The venue is a far cry from sleek white cubes and fair booths: the building’s stripped concrete architecture alludes to its utilitarian past and looks to be in a perpetual state of reconstruction. On the ground floor, Stan Douglas’ video Luanda-Kinshasa (2013) (presented at Art Basel Unlimited in Basel this June) recreates a legendary 1970s New York recording studio, famous for propagating the ‘then-current confluence of American jazz, funk and Afrobeat’ made possibly by the emergence of African nations on an international stage. Through the hallway, Ugo Rondinone’s THANX 4 NOTHING (2015) is an immersive video installation featuring several screens showing beat poet John Giorno theatrically reflecting on sex, death and betrayal. Further on, Khalil Joseph’s dual-screen video m.A.A.d. (2014) is a portrait of black neighbourhoods in Compton made by combining disparate visuals (home movies, news footage, his own cinematic imagery) with music from Kendrick Lamar’s 2012 album good kid, m.A.A.d city. The result is a chilling rumination on inner city violence, poverty and power dynamics. Upstairs, Cameron Jamie’s Massage the History (2007-9) features footage of young black men in Alabama performing hyper-erotic gyrating dances with bourgeoisie furniture in middle class homes—surely I wasn’t the only one reading an unspoken undercurrent of ‘fuck elitism’.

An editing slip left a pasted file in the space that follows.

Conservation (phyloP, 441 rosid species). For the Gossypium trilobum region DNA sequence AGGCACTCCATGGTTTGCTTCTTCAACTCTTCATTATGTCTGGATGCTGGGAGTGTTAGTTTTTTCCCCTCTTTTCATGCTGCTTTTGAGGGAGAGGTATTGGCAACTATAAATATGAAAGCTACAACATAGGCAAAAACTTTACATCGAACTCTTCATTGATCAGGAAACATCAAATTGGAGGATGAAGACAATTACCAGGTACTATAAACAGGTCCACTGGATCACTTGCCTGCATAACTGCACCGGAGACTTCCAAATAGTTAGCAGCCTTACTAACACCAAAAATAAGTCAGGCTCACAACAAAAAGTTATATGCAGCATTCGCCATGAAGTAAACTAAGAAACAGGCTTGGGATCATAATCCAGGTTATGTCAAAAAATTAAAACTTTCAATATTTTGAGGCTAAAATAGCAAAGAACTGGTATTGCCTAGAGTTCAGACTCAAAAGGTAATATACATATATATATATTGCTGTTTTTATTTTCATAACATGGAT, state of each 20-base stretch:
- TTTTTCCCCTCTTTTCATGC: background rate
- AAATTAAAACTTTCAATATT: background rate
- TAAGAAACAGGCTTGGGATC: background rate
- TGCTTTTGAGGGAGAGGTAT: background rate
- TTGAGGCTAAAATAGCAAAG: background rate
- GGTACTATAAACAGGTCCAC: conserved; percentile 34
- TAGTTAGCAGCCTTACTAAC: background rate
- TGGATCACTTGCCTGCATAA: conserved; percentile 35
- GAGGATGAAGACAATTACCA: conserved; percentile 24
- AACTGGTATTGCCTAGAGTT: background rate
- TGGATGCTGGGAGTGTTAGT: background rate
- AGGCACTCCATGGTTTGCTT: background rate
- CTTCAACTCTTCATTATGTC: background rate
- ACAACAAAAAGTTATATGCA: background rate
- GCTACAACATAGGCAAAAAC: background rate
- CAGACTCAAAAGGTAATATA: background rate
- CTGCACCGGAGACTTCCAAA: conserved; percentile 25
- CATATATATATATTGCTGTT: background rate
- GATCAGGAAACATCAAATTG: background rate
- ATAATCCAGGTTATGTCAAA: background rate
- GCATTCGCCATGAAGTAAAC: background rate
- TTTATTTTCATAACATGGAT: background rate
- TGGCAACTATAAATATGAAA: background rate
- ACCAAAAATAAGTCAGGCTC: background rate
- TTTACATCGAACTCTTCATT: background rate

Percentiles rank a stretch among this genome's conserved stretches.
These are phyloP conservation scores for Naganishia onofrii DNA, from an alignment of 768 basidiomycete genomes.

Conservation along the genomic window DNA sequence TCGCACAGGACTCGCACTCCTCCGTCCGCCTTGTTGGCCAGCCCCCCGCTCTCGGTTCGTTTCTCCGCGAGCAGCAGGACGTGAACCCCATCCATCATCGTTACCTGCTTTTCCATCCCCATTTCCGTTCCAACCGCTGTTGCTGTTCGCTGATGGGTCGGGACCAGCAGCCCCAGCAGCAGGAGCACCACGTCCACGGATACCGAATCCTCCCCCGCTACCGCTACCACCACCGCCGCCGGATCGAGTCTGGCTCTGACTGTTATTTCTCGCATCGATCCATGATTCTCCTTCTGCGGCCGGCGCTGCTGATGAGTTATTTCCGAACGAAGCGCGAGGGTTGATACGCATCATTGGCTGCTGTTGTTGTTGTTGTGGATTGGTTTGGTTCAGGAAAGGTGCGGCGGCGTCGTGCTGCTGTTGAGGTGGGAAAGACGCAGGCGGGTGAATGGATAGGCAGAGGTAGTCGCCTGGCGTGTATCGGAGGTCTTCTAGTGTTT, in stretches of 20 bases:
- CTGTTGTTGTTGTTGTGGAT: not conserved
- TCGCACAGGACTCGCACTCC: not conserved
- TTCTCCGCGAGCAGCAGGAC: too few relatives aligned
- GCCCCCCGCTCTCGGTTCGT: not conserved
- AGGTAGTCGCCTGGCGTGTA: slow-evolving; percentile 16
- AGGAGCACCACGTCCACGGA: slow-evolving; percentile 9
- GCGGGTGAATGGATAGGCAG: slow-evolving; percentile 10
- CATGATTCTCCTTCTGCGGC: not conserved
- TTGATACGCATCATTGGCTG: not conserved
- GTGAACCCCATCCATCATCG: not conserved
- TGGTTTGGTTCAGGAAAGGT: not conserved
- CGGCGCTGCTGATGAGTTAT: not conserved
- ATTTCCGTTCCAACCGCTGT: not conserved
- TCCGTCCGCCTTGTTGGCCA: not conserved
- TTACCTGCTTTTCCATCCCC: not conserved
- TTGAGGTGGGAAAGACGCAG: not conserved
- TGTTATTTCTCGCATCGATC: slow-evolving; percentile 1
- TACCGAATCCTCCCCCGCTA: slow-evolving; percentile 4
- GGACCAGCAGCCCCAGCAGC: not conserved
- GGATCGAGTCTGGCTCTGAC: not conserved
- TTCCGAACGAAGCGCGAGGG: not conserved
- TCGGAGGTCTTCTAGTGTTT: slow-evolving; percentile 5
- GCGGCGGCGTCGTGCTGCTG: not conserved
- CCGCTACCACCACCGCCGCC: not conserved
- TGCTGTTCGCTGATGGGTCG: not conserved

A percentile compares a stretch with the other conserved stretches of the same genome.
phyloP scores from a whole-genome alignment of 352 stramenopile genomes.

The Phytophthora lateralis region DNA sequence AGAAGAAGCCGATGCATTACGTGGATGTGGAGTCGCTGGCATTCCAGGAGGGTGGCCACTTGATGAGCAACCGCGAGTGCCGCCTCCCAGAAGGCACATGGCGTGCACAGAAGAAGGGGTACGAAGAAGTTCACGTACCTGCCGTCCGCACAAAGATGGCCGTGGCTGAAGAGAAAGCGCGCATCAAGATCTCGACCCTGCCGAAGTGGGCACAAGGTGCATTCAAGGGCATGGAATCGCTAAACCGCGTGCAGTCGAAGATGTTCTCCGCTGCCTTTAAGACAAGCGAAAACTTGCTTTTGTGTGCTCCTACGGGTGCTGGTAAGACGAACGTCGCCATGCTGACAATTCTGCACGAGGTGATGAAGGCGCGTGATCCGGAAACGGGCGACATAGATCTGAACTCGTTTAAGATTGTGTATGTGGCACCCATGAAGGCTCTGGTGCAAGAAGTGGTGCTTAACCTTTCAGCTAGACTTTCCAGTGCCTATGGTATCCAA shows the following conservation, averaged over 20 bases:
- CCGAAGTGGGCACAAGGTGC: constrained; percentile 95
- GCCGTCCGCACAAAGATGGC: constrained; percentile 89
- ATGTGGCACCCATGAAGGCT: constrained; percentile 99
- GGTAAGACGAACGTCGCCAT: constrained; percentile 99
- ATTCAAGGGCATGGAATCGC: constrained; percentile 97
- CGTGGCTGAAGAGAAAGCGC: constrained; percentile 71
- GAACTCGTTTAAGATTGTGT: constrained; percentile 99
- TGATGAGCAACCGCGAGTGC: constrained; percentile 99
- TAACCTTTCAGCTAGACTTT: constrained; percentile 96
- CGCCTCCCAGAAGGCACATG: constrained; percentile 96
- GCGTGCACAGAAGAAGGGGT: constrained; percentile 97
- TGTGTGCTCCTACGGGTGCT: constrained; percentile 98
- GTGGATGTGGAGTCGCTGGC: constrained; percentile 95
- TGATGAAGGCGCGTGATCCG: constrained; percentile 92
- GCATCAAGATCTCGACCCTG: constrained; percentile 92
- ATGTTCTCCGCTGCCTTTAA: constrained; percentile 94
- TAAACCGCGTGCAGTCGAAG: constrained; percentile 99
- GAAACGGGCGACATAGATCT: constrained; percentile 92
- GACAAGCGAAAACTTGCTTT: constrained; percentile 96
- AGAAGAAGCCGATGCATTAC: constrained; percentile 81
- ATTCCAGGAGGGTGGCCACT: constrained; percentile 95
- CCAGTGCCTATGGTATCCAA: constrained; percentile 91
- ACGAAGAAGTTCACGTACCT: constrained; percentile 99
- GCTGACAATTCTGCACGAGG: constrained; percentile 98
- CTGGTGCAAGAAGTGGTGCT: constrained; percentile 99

Downstairs, visitors walk through a dark parking garage and into a basement room to view Cyprien Gaillard’s Nightlife (2015), a 3D film which focuses on a bombed sculpture in front of the Cleveland Museum of Art, wildly blowing trees in Los Angeles and fireworks over Berlin’s Olympiastadion, set to a looped mix of Alton Ellis’ Black Man’s World (1970) and Black Man’s Pride, a remake from the following year. One wanders out of the garage, struggling to recalibrate, emerging on a different street altogether than where one began.